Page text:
In HONR 299: Human Redesign, we will explore how science, literature, and popular culture worked in concert to create a shockingly modern conception of the human being. With the nineteenth century under the microscope, students will see the creation of many of our contemporary academic fields: sociology, physiology, psychology, neurology, as well as cellular and evolutionary biology. Indeed, science would radically alter how people thought about the human being, but so too did culture control the conditions of this scientific imagination. By discussing various texts – from medical treatises, to science fiction, to sensational responses in periodicals
– students will learn that the re-conception of the human was not only an interdisciplinary affair, but was acultural one as well.
Course Overview and Goals
Each class focuses around a specific component of the nineteenth-century human redesign. Typically, students will read a few short excerpts from scientific and literary texts about that topic, and, in class, they will take the lead in discussing these topics and their cultural implications.
The course has three overarching goals:
- Interdisciplinarity: in covering a wide variety of topics and fields related to the human subject, students will develop their capacity to analyze a concept or problem from a variety of perspectives.
- Collaboration: students will become active members in a discourse community, that is, a group of scholars who work together to promote their collective understanding of a topic. Indeed, all academics, scientists, even employees at a corporation are members of a discourse community, and it will be useful for students to learn good practices for collaborative knowledge formation.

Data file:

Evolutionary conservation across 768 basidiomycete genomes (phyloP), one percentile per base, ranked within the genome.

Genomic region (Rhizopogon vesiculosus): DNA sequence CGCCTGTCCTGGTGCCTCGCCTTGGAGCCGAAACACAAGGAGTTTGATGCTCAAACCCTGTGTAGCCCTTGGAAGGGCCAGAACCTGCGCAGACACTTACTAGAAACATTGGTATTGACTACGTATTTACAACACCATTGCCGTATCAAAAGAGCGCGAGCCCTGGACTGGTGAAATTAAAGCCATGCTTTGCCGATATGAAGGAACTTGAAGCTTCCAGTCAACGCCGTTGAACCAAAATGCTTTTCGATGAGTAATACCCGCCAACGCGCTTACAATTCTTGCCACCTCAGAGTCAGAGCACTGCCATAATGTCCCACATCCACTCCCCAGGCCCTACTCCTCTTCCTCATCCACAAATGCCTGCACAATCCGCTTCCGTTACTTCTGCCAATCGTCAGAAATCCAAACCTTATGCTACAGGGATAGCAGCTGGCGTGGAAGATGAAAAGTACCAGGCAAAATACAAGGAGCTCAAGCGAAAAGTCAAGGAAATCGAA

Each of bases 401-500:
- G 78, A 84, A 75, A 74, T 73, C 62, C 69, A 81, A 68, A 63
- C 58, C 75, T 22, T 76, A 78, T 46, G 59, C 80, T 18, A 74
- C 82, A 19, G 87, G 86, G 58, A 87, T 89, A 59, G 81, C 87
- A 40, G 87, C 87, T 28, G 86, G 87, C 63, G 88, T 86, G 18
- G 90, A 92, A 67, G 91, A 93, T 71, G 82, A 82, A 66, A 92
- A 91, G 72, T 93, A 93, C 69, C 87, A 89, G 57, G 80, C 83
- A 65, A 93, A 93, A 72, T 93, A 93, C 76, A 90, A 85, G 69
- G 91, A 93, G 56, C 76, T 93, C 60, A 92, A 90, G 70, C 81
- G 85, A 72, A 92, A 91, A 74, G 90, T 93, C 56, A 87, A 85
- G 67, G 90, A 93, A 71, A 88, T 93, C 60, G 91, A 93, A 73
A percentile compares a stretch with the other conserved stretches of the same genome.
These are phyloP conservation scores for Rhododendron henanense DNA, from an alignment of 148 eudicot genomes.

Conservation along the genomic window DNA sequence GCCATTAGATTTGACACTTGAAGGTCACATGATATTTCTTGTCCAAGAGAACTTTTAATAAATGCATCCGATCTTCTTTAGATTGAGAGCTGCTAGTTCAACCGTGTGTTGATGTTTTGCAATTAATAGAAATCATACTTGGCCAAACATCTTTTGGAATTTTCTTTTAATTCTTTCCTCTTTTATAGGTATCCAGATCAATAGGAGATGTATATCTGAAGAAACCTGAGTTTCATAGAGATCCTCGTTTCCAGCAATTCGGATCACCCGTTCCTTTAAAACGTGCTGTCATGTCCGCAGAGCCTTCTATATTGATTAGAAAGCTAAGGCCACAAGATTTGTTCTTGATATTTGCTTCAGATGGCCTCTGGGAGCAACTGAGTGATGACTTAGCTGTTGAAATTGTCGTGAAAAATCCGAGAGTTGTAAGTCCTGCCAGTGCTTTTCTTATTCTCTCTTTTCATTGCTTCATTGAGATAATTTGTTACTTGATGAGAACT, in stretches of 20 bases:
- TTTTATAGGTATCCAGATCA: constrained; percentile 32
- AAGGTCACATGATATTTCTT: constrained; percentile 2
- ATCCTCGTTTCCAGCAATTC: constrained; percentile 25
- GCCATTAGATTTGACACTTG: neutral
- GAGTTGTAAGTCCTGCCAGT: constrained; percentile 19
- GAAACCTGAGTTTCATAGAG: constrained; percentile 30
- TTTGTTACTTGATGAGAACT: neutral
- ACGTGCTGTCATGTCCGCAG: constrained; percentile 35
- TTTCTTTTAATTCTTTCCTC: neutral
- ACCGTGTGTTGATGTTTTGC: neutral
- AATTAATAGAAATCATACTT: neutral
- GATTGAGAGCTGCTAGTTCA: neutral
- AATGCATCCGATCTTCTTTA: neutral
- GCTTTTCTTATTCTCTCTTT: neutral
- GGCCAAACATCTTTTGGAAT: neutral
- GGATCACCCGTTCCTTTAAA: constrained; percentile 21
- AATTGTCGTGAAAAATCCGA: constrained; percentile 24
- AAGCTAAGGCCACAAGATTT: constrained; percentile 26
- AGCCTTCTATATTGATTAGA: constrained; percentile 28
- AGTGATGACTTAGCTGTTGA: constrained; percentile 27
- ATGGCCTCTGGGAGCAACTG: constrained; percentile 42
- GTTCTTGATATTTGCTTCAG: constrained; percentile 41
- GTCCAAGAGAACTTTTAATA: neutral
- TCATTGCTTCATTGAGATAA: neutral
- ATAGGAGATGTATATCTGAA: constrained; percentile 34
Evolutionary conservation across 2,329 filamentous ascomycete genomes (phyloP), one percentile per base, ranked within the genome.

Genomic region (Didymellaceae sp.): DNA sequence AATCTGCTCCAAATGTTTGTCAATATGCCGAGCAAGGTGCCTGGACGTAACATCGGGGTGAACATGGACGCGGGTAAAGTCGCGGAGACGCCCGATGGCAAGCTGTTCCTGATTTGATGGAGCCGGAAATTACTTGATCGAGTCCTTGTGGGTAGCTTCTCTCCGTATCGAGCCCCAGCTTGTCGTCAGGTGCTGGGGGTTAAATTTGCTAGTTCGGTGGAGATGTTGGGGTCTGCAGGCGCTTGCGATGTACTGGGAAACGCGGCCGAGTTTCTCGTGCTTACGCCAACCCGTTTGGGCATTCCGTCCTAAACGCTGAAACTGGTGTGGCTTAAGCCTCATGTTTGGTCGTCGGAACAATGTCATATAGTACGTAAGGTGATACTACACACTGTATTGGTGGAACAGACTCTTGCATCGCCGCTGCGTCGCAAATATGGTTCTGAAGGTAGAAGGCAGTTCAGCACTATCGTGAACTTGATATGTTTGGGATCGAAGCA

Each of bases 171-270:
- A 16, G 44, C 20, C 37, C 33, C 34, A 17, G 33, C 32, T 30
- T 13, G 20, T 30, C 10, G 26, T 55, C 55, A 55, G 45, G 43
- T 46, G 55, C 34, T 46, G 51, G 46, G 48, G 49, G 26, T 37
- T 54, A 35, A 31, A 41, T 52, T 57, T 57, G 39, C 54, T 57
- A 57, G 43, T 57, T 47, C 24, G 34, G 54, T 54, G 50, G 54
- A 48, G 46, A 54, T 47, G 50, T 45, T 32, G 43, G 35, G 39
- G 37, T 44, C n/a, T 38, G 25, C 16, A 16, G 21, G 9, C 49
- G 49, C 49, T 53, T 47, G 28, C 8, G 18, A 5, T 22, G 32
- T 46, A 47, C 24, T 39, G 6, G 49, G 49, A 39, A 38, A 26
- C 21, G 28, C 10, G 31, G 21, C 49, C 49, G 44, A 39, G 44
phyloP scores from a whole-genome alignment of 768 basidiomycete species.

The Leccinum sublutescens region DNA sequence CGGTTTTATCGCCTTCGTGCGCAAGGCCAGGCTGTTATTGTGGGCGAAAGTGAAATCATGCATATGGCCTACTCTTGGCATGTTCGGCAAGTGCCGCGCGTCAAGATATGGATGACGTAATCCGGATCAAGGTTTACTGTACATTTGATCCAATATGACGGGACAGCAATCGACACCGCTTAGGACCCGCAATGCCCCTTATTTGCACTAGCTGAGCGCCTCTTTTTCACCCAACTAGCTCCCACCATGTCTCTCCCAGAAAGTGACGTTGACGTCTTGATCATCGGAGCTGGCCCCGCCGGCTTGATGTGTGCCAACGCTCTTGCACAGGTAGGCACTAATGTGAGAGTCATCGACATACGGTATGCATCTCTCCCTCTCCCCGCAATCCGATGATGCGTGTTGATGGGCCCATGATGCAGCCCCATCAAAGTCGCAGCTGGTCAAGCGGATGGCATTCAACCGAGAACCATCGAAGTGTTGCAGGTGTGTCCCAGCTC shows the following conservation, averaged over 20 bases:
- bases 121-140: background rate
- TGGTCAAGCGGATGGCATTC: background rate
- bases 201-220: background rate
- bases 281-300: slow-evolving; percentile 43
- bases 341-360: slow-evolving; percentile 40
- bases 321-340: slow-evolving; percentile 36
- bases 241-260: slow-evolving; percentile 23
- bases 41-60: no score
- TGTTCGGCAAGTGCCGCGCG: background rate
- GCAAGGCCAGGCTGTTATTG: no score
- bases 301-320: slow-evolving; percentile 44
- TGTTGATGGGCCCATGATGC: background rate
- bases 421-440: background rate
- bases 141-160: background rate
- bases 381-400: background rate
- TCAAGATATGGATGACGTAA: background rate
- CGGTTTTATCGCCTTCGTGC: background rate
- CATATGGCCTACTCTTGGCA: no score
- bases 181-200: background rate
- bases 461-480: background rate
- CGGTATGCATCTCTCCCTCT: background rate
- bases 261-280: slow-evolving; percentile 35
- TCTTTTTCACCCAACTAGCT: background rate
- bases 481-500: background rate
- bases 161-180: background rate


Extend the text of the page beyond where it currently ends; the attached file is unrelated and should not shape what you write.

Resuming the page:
- Inquiry: throughout much of the course, students work steadily on a final research project that charts the genealogy of a key topic or concept relevant to the course. In doing so, students have the opportunity to hone their inquiry skills, such as formulating unique research questions, synthesizing diverse or divergent concepts, and effectively distilling and communicating complex ideas.
The students in this course produced strong work, with their final genealogy projects proving quite exceptional. Topics for the genealogy projects included the cell, free will, the role of religion in science, statistics, degeneration, hysteria, and education. In each case, students effectively recognized critical points of intersection between nineteenth-century arts and sciences, as they documented how these topics evolved across the century due to key events and publications.
Not only did the students produce strong work, they also recognized the value of the work asked of them in this course. In their anonymous evaluations — completed by 73% of course enrollees — student ratings for both the course and instructor averaged 4.8 on a 5-point Likert scale for excellence. Students similarly rated the relevance of assignments to course goals and the ability of the course to encourage critical thinking as 4.9 on a 5-point Likert scale of agreement. In their written comments, the most common points of emphasis were the value of student-oriented discussions, interdisciplinarity, and opportunity to pursue individual lines of thought. For example:
- “The course was unlike any other in that it was very analytical and allowed for students to take many different paths and arrive to different conclusions.”
- “I liked most the way it challenged the way I think about things. I typically assess things in much the same way, but this course forced me to look at topics from all sorts of different angles and perspectives, which was difficult but definitely beneficial and important to my development as a student and someday professional.”
“I liked how much this course made me think critically, especially through the use of discussion.”